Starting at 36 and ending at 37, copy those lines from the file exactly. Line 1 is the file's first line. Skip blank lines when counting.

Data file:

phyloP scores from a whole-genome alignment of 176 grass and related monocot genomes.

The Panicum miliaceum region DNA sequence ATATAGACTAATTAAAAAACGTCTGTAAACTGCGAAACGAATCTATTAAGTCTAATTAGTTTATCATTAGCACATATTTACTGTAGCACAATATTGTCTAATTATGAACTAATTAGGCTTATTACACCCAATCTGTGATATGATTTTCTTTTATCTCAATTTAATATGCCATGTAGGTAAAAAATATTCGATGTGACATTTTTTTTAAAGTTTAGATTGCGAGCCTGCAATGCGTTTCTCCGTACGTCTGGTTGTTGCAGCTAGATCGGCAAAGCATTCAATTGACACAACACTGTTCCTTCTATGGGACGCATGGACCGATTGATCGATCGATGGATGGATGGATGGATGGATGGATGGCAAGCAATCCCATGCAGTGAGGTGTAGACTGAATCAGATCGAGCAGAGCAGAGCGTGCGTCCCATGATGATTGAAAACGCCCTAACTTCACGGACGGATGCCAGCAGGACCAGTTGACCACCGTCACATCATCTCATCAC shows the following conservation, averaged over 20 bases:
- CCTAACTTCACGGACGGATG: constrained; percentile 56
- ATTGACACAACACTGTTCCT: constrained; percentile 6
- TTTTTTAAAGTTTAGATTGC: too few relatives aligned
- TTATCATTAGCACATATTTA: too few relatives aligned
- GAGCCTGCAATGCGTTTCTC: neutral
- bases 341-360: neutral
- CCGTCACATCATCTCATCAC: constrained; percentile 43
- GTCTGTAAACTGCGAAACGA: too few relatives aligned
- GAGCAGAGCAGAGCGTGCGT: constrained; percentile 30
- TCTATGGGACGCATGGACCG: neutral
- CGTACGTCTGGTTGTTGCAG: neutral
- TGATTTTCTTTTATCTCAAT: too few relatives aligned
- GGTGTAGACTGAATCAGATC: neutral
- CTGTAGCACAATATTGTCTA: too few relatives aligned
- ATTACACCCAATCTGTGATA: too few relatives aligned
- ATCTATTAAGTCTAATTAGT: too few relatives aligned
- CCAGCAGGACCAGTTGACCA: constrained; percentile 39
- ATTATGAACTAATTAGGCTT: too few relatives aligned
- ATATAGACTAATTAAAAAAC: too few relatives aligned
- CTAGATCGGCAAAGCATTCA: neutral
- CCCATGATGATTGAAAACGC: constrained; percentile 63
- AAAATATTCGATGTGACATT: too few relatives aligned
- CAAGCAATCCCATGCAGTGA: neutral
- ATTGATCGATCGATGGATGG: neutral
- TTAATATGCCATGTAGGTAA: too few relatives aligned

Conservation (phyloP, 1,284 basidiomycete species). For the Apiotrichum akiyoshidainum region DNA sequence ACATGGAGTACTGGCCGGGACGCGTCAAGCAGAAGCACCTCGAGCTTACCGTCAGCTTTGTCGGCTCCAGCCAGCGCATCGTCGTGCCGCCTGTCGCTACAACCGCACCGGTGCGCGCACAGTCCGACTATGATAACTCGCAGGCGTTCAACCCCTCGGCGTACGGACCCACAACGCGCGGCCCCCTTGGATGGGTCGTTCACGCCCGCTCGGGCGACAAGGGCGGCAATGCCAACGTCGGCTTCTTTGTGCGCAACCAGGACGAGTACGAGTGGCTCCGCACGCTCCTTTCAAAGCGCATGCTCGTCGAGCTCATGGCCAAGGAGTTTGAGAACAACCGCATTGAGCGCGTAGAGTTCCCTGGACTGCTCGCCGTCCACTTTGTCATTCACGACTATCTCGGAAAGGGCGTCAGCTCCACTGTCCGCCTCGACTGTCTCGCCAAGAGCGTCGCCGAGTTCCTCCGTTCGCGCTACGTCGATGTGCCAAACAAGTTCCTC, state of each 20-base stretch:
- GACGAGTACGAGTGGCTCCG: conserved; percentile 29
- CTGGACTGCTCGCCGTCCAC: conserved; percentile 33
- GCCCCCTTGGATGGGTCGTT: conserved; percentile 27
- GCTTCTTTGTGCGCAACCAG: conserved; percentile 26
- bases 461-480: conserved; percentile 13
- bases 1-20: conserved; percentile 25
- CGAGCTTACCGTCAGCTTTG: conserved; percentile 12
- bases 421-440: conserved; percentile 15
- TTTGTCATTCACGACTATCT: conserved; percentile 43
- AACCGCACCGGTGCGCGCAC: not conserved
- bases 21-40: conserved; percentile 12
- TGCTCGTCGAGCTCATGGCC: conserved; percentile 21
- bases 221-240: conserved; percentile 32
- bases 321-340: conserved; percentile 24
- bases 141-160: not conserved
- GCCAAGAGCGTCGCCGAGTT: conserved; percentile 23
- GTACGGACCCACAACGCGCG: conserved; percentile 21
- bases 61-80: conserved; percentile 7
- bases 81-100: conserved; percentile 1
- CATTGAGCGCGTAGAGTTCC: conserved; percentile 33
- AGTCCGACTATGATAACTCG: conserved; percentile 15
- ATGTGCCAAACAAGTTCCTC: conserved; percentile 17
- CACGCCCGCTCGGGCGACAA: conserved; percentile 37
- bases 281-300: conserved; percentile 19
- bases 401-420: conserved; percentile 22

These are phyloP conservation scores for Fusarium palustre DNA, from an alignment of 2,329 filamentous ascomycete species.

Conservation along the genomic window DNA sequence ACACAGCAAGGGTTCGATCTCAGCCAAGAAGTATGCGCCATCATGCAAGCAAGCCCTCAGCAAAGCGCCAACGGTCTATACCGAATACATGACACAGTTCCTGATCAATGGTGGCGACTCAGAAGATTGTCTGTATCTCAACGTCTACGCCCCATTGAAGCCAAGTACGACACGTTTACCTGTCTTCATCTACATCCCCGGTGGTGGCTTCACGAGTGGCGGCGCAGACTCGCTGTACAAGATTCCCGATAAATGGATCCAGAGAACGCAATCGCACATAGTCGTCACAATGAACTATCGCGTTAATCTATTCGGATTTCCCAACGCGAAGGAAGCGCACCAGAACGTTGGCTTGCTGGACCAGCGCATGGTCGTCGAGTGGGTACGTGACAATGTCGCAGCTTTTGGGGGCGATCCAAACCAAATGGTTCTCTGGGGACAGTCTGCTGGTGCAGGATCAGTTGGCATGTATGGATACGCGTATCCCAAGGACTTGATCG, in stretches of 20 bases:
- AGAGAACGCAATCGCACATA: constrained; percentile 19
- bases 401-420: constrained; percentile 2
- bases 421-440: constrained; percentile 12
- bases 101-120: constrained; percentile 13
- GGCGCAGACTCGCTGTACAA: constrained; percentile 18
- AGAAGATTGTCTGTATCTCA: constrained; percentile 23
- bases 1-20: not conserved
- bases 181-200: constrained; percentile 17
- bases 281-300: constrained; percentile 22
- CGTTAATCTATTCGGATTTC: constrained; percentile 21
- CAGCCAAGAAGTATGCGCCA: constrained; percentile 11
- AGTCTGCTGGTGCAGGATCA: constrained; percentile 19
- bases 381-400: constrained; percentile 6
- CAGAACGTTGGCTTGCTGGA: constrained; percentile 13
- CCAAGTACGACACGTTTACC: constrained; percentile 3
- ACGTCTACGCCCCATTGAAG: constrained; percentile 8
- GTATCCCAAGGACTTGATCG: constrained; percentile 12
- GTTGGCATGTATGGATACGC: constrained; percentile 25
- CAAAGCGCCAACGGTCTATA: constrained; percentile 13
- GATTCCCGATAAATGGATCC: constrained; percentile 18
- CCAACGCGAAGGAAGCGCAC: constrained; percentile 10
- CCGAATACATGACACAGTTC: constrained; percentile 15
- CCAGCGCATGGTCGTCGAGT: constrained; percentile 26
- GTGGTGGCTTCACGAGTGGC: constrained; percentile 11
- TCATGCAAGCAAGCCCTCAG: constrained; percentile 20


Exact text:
- bases 421-440: conserved; percentile 15
- TTTGTCATTCACGACTATCT: conserved; percentile 43